Unemployment in Scotland rose between March and May as the impact of lockdown was felt, official figures indicate.
Scotland's unemployment rate rose to 4.3% in the period, a 0.6% increase on the previous quarter. This was higher than the UK unemployment rate of 3.9%.
The number of unemployed Scots was up by 15,000 to 120,000. About 28,000 left jobs but were not looking for new work.
However, the figures were not as high as many feared due to the number of people on furlough.
There are nearly 750,000 workers in Scotland on the UK government's Job Retention Scheme.
Economists say the full effect on employment will not be felt until the scheme ends in October.
Because of the effect of the furlough scheme on the employment market, analysts say the number of hours worked per week is currently a truer reflection of the impact of the coronavirus crisis.
The figures showed a sharp decline of nearly 17% in the number of hours worked in May across the UK. After inflation, average pay was down by 1.3%.
The Scottish government's Economy Secretary Fiona Hyslop said the UK government's Job Retention Scheme will have offered "some relief", and called for the UK government to extend its furlough scheme.
She said: "The Job Retention Scheme will end in October but we believe the UK government must extend the scheme, particularly for sectors that have been most affected by Covid-19, for example travel and tourism and hospitality, given that most of these sectors will not have fully recovered by then."
Ms Hyslop added that the Scottish government had provided a package of support to businesses totalling over £2.3bn.
The UK government's Scottish Secretary Alister Jack said the figures highlighted the impact coronavirus was having on the economy.
He added: "The UK government has provided unprecedented support for people and businesses in Scotland during this pandemic. Almost 900,000 jobs across Scotland are being supported through the UK government's ground-breaking furlough and self-employed schemes.
"People and businesses in Scotland also continue to benefit from UK-wide schemes such as the tourism VAT cut, company loans, VAT deferral, and universal credit."
He said the UK government was committed to getting Scotland's economy back on track, adding: "We urge the devolved administration in Scotland to work with us on that."
The expectation remains of a big surge in unemployment by the end of this year; the figures for March, April and May only give a hint of what is likely to come.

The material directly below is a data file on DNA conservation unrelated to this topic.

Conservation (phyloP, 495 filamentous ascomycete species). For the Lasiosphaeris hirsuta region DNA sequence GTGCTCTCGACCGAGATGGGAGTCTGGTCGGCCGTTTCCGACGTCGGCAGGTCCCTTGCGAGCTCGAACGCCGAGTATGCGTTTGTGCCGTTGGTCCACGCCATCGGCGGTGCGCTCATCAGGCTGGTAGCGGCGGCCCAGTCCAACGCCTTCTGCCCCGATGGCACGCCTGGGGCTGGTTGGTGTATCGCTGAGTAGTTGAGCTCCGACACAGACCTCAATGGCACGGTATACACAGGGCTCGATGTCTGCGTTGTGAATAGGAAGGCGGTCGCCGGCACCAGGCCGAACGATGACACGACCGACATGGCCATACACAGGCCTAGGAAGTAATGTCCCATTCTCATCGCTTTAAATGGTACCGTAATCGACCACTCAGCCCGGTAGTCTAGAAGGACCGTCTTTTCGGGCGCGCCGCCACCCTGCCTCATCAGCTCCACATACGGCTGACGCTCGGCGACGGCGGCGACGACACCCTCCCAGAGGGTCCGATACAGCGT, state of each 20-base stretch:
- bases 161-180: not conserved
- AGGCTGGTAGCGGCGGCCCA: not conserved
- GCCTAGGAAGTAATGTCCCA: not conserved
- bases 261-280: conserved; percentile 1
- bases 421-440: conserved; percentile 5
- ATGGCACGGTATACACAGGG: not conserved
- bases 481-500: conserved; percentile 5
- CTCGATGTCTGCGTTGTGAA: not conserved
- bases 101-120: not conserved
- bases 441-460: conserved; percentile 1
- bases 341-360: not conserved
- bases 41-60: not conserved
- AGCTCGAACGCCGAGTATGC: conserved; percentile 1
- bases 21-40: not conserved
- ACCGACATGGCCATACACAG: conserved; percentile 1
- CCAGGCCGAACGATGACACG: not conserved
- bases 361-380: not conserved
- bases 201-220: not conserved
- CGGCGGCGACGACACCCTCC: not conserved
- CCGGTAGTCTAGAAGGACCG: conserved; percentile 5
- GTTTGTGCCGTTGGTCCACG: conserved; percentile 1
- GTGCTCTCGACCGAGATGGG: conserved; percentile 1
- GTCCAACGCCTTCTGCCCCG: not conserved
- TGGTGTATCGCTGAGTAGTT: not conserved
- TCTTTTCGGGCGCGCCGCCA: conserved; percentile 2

Unemployment was up in Scotland by 15,000, but at 4.3%, the jobless rate remains reassuringly low by most historic standards. Across the UK, the number of those seeking work actually fell, which appears to make little sense.
Perhaps more significant is the number of people who were not in work or looking for work, counted as "economically inactive".
Most of them are students, unpaid carers for family, or those with long-term ill-health. But the number fluctuates on the job prospects for more marginal participants in the labour market.
The total of "economically inactive" in Scotland was up by 36,000. That is likely to include many people who lost jobs, and left the PAYE payroll (HMRC is saying that fell 649,000 across the UK through lockdown), but who saw little point in looking for work while things were so dire and while they weren't supposed to be going out anyway.
The decline in work and income for self-employed people is less clear. You can remain self-employed on these figures, while having little work or income.
Other indicators point to the picture that is expected by year end: falling pay, just as we've heard from recruiters that starting pay is down sharply; a decline in the number of vacancies, though again, the pick-up in activity may see that rise in some months; and other survey evidence showing employers expecting to shed workers as they begin to bear the cost of furlough from August.
The big story behind these figures is how well furlough has worked in keeping people on payrolls and employment-ready. As it is withdrawn, many will go back to work. Many have already done so.
But others will find - perhaps many others - that there's not enough work and revenue for employers to bring them back.